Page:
“When I had my daughter, I wanted to teach her Yoruba,” Gbemisola says. “I didn’t want the same thing to happen to my children.” Collaborating with an animator, she first created Culture Tree TV, a YouTube channel where she translates her daughter's favourite nursery rhymes into Yoruba. That spawned the classes in Peckham, the appropriately nicknamed “Little Lagos” of London. Toddler classes are particularly popular – second-generation Nigerian-Brits accompany their babies to classes and learn alongside them as beginners. In adult classes, students learn the intricacies of Yoruba culture, including how to greet elders traditionally – women with a curtsey, men prostrating by placing themselves face down in reverence.
Being unable to practice their native language creates a particular sense of loss for many. British-born Nigerian Chinwe Nnajiuba is from the Igbo tribe and in 2015 joined a network called the Igbo Cultural and Support Network (ICSN), initially created to preserve the Igbo language. In 2006, UNESCO predicted it will go extinct by 2025 if nothing is done to reverse its decline – one partly caused by the civil war in Nigeria, after which Igbo lost its status as a lingua franca that even non-Igbo Nigerians would learn.
Chinwe attended the organisation’s Iri-Ji “New Yam” Festival party, a celebration of the yam crop in the region colloquially known as Igboland, and has been a regular since. As part of the minority who already understands Igbo, she was more interested in the non-profit’s other offerings: dance lessons and cooking classes, where you learnt to cook dishes like Isi Ewu, a delicacy made from goat’s head. “It wasn't like my parents pushing me to go, it was more me just trying to reconnect with this culture that I found in London that made me kind of feel more interconnected,” she says. “Now, my little brother is going to a youth weekender with them!”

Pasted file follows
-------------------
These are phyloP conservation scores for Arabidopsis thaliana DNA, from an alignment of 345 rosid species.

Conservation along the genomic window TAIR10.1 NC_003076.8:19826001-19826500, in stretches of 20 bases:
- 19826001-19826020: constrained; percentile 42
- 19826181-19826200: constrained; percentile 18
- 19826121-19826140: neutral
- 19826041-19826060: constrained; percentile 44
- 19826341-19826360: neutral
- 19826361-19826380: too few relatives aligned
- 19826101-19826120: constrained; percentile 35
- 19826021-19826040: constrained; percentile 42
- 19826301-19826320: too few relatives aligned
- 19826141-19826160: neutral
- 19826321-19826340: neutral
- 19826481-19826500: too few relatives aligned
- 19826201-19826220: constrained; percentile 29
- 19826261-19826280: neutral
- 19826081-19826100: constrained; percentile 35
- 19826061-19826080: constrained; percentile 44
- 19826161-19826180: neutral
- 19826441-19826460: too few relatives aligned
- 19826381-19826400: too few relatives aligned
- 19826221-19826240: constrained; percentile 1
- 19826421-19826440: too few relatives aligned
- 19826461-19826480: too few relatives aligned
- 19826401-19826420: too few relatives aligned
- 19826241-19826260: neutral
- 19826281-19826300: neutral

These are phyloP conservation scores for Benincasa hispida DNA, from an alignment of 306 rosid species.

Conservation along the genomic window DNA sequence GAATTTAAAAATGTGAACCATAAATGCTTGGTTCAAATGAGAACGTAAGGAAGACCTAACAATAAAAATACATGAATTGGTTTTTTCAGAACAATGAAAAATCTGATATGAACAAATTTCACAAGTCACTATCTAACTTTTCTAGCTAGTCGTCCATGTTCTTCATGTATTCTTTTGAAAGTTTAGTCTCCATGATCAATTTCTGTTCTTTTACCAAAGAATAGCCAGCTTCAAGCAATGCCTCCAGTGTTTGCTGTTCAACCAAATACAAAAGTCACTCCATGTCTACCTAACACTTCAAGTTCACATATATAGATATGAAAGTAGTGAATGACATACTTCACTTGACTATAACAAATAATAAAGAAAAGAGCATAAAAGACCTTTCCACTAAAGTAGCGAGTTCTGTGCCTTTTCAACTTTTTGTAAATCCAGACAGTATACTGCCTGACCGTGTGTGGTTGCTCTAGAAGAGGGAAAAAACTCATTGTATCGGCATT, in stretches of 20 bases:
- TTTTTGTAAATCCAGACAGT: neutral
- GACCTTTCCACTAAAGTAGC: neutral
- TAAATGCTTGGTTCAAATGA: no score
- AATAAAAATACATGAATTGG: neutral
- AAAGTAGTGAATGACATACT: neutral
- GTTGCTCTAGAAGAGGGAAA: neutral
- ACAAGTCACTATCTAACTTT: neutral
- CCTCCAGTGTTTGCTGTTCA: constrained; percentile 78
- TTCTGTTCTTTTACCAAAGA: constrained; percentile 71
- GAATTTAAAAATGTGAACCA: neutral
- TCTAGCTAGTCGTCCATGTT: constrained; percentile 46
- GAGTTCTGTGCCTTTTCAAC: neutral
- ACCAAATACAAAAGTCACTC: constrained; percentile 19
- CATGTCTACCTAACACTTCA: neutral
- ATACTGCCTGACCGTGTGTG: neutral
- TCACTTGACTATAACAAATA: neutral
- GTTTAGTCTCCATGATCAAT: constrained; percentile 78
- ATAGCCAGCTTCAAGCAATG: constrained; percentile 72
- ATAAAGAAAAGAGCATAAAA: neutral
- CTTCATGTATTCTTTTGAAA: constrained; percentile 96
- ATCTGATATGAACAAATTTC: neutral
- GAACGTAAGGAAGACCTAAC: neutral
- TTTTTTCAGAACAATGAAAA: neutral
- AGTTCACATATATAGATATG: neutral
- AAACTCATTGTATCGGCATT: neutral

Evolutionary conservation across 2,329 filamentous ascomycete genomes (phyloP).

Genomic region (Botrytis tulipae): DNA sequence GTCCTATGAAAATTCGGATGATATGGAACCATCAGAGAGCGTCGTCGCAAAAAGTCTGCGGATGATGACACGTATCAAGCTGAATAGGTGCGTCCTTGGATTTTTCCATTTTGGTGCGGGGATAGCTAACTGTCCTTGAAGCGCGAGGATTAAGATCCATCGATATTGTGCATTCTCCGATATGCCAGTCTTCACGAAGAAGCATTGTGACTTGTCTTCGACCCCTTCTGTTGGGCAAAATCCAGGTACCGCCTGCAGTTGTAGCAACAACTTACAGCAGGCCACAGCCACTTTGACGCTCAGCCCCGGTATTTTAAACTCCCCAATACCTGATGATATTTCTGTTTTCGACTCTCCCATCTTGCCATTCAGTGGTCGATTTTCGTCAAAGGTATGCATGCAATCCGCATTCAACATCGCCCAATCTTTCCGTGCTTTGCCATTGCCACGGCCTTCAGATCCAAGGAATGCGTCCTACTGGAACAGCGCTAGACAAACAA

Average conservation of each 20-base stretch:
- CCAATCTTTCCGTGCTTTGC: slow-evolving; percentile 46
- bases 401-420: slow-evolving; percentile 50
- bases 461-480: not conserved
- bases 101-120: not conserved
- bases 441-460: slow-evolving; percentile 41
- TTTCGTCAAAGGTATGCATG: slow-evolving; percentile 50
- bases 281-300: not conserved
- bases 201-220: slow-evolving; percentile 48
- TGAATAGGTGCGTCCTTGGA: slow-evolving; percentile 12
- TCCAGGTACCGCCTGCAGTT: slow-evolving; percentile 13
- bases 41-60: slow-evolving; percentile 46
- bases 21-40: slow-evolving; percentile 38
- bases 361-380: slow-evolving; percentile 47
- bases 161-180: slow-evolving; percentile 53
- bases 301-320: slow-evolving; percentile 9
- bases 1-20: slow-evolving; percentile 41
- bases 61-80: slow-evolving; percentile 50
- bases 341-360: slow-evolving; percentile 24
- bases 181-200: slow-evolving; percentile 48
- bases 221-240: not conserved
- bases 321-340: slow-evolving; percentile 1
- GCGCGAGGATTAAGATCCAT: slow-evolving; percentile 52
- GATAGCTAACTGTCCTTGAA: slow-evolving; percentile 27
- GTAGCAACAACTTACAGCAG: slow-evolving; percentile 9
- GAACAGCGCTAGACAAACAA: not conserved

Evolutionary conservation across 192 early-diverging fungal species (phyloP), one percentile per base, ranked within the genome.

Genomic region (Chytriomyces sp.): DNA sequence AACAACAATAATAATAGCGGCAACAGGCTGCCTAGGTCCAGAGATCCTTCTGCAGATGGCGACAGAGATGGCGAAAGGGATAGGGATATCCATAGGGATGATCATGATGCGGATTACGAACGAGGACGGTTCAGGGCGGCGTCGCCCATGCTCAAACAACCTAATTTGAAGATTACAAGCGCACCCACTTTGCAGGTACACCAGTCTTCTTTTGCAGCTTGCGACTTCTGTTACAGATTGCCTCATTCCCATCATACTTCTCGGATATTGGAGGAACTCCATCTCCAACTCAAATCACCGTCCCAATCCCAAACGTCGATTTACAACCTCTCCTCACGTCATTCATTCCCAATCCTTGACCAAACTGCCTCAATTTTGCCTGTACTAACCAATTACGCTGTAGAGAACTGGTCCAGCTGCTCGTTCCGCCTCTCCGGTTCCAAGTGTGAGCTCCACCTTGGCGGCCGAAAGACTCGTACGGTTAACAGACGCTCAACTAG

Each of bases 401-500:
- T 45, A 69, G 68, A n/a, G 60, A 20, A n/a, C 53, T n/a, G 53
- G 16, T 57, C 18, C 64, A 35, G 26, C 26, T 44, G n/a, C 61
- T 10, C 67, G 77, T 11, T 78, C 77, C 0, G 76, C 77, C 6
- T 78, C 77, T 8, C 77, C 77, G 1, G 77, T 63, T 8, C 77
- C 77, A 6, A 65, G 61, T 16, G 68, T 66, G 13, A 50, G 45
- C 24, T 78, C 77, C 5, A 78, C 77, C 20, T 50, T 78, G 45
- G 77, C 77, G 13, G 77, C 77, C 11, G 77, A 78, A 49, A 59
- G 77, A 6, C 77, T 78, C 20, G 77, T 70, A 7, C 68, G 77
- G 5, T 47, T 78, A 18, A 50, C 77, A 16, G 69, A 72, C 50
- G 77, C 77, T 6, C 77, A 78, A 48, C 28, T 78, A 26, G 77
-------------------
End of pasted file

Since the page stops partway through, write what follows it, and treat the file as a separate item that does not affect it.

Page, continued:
British-born Africans are also choosing to honour their heritage through so-called ‘traditional’ weddings and marriages. There are no records kept of the number of these ceremonies performed, but, at least anecdotally, these appear to have risen in popularity among young people looking to get hitched.
The exact details differ according to the tribe, ethnic group and country. In the Yoruba tradition, a dowry ceremony is moderated by two women – an Alaga Ijoko representing the bride’s family and an Alaga Iduro representing the groom’s. At Ghanaian weddings, a decoy bride is sometimes jokingly presented to the groom to ensure he knows the woman he truly loves.
In 2018, I was the maid of honour at my best friend Michelle’s traditional marriage. She’s half Bajan and half Ghanaian, and a wedding honouring their heritage was non-negotiable for her and her husband Kojo. “As soon as he proposed, I started looking at the Kente cloth [fabric local to Ghana] I wanted to wear,” she says. “It was important to me because I feel like I'm Ghanian. And that's part of my culture. That's part of my husband’s culture. So why wouldn't we do a Ghanaian traditional wedding? I absolutely loved planning it and finding out what was done in one. I feel like that even connected me a bit with my roots.”
Traditional wedding ceremonies are not recognised in British law, and are often seen as a precursor to a more official ‘white wedding’ that usually follows within a few weeks. Michelle and Kojo are yet to have one, and feel it is important that traditional African weddings are seen as just as valid as Western ones.
“I feel like it's really downplayed – not even within like the English community – but within even our own community,” she says. “That's how our grandparents and our great grandparents would have gotten married. That is a Ghanaian wedding – that means I’m married.”
The dream of homecoming was once the preserve of our parents, spoken of wistfully when they became weary of the cost, cold weather and cold shoulder of Britain. But increasingly, African Brits are hoping to do the same – or at the very least, bring a little bit of home back here.